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As part of our ongoing effort to extend precise code intelligence to as many languages as possible, we’ve developed lsif-clang, a new LSIF indexer based on the clangd language server. This means that customers using C and C++ now have access to precise code intelligence. This improves on the work we did with lsif-cpp in several ways:
- Hovers: You’ll now see hover text, including type signatures and documentation when hovering symbols in C++ files.
- More language support: Clang compiles more languages beyond C++, and we're hoping to continue leveraging the project's capabilities to extend LSIF support to these languages.
- Performance gains: Because lsif-cpp was implemented by way of compiler plugin, the entire compiler pipeline had to be run to generate the index. With our new architecture, we only run the compiler frontend, which saves a lot of effort. We also directly emit the LSIF JSON rather than outputting to an intermediate format and converting after the fact. The exact savings are going to vary a lot depending on the codebase, because “only the compiler frontend” can mean a lot of things in C++, but many users should see big gains!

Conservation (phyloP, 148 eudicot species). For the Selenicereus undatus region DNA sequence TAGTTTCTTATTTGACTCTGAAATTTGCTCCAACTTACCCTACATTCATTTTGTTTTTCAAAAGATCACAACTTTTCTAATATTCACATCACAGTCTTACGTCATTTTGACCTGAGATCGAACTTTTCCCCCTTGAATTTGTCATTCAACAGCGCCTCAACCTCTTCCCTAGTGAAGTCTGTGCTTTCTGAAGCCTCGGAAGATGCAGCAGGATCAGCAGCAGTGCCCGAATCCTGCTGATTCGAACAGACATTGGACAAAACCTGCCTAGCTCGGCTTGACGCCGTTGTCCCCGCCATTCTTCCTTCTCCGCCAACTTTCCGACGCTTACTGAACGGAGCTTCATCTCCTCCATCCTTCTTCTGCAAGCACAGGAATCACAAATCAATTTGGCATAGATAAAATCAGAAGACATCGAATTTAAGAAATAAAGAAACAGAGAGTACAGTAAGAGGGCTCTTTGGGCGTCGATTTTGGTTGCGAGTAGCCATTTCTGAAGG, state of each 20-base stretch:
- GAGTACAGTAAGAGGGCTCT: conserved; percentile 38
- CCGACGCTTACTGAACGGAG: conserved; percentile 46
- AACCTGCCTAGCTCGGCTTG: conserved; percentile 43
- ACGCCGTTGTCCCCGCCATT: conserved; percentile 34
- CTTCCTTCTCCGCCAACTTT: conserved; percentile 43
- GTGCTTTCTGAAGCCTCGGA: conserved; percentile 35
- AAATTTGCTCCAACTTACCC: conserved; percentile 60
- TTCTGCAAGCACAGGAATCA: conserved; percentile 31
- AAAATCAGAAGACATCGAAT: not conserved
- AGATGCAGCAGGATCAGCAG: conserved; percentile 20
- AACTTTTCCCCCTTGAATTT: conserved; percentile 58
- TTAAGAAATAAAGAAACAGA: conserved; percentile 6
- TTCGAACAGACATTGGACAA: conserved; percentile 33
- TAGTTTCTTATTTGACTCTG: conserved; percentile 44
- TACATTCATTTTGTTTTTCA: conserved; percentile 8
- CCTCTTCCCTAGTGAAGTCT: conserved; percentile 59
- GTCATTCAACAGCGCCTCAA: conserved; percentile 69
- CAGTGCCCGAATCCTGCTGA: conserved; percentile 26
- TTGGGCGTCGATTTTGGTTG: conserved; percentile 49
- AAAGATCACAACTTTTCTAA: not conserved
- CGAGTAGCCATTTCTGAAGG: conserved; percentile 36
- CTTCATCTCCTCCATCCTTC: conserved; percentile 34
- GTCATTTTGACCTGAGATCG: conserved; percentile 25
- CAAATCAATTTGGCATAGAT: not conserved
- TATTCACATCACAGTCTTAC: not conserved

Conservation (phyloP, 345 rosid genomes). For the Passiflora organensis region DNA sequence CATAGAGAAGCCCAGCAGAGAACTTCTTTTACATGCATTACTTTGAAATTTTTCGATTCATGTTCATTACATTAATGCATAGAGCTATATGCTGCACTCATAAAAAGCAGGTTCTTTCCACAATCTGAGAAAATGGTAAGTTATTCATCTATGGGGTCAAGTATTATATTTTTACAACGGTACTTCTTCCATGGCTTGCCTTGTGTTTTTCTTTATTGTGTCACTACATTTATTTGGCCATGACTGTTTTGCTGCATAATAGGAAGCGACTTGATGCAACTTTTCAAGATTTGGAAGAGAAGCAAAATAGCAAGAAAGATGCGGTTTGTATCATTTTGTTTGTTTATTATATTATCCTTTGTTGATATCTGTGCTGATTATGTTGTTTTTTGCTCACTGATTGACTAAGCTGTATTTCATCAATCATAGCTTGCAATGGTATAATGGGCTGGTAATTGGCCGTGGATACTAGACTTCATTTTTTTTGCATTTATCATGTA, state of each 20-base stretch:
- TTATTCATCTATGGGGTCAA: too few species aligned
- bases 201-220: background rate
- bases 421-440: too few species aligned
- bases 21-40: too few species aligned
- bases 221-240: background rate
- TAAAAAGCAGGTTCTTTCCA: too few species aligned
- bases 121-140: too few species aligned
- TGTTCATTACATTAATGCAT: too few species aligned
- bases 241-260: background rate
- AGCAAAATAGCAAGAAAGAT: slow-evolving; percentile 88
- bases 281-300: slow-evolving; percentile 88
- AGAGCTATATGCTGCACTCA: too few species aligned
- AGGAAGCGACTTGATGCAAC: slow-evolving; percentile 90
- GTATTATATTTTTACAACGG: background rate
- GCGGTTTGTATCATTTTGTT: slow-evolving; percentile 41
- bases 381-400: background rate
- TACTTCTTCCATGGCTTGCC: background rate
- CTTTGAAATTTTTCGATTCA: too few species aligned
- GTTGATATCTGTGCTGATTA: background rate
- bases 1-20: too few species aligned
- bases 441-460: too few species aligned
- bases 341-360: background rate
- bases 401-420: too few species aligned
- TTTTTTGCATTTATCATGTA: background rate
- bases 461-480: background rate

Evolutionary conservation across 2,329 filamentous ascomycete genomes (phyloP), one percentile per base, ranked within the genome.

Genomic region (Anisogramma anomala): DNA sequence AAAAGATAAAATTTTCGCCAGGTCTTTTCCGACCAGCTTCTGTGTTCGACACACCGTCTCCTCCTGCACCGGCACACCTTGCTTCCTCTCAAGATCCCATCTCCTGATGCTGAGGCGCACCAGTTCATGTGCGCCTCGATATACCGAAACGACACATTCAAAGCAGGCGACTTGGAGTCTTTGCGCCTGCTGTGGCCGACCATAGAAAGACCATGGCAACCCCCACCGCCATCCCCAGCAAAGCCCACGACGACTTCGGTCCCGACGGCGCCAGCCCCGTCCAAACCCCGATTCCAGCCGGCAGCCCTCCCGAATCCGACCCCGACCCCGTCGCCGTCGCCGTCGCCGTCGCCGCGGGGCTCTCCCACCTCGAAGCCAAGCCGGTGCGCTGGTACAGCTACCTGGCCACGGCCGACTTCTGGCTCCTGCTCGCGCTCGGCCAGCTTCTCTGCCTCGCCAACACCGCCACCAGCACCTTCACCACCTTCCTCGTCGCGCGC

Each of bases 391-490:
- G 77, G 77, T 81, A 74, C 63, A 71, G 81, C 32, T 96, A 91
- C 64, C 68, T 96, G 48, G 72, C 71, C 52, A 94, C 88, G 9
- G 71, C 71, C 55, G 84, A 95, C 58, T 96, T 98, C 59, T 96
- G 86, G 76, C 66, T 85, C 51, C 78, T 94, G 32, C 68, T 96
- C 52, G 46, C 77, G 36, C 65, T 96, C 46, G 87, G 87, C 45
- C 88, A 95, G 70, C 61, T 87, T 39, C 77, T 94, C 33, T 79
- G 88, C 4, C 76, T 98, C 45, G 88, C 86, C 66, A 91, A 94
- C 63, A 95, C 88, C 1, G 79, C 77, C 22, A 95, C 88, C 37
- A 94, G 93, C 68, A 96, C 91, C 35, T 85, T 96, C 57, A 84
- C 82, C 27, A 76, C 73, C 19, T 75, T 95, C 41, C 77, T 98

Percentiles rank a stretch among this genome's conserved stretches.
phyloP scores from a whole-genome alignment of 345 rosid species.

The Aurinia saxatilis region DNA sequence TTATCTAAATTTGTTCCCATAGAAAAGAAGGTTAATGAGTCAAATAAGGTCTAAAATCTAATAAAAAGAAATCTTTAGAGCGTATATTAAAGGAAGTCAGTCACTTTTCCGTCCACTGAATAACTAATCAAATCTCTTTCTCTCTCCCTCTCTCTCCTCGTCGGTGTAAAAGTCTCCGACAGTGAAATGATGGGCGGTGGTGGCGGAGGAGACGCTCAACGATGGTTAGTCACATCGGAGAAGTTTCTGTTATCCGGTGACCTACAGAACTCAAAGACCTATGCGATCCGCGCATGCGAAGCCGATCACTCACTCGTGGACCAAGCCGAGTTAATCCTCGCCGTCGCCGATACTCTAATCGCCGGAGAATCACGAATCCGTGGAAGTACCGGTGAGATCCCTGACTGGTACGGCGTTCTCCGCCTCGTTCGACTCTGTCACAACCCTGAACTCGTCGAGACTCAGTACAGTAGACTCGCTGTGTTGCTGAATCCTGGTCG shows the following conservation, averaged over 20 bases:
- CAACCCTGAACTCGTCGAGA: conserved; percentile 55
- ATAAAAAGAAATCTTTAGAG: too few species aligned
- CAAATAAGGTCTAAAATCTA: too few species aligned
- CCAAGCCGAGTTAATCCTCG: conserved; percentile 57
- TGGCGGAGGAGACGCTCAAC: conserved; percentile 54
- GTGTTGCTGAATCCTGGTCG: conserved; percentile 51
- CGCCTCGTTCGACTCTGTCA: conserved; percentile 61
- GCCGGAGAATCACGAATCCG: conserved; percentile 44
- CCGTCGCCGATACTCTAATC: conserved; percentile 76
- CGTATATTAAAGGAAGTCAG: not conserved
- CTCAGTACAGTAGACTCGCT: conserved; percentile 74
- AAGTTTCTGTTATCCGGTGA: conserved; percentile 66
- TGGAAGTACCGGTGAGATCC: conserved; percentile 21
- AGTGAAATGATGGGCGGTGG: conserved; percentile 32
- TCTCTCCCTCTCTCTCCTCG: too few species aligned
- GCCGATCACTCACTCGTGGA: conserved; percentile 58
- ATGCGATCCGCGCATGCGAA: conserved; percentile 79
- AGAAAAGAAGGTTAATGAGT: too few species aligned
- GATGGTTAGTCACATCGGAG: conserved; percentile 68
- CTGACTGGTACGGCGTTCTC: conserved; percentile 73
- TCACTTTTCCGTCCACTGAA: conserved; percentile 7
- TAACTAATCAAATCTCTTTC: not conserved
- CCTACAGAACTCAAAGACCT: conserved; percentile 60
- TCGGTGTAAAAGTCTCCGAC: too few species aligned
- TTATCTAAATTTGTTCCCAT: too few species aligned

- Standardized setup: lsif-clang determines how to compile your project based on a
compile_commands.jsondatabase file. This format is already in wide use, with tools to generate it for CMake, Bazel, and Make-based projects, and this standardization will make setting up the indexer a lot easier.
lsif-clang is a fork of clangd and leverages the huge body of work that has already gone into efficient indexing of C++ projects. All the credit goes to the contributors who wrote clangd; we’ve simply added LSIF as an output format.
This project is still quite young, and we’re going to iterate on it quickly in the next little while. There will inevitably be some kinks with platform compatibility to iron out. It’s not guaranteed that lsif-clang will be a better fit than lsif-cpp for every project, since the C++ build ecosystem is so fragmented, so lsif-cpp will still be available indefinitely.
GitHub issue: #10175